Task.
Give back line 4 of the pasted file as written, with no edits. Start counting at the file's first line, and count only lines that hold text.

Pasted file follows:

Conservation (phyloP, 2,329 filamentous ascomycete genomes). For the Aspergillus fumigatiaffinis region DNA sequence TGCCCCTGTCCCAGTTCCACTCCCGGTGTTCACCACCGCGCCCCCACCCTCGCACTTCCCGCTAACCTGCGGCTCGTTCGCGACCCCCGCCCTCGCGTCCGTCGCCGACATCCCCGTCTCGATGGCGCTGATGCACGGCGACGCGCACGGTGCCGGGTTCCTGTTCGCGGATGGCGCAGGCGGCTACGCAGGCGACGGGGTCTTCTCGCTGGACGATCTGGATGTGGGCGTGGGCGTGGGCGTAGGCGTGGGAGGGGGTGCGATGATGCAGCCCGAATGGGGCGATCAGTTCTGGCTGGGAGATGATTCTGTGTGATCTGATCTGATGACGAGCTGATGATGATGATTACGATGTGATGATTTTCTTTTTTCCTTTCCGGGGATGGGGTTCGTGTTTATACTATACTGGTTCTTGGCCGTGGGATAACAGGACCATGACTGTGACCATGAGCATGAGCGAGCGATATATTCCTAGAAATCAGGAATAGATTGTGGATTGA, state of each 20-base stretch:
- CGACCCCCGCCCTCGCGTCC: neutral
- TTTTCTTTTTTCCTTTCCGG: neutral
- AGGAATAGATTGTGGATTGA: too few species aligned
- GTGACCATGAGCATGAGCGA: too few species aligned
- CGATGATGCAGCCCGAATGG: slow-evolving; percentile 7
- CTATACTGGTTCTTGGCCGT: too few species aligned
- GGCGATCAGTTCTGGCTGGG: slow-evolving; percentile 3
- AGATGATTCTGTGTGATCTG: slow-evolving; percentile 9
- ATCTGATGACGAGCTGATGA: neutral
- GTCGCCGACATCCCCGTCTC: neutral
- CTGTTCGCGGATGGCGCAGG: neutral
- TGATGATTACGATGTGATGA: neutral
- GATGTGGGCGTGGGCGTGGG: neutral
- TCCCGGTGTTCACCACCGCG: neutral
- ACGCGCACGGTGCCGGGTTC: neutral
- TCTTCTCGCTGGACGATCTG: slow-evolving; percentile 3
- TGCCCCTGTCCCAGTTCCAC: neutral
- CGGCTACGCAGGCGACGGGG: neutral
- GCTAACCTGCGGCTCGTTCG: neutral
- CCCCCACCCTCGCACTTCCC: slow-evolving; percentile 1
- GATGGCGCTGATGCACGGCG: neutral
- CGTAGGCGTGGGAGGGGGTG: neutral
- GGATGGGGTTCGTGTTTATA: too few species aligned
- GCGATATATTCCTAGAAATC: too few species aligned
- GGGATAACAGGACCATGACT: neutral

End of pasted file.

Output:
- AGGAATAGATTGTGGATTGA: too few species aligned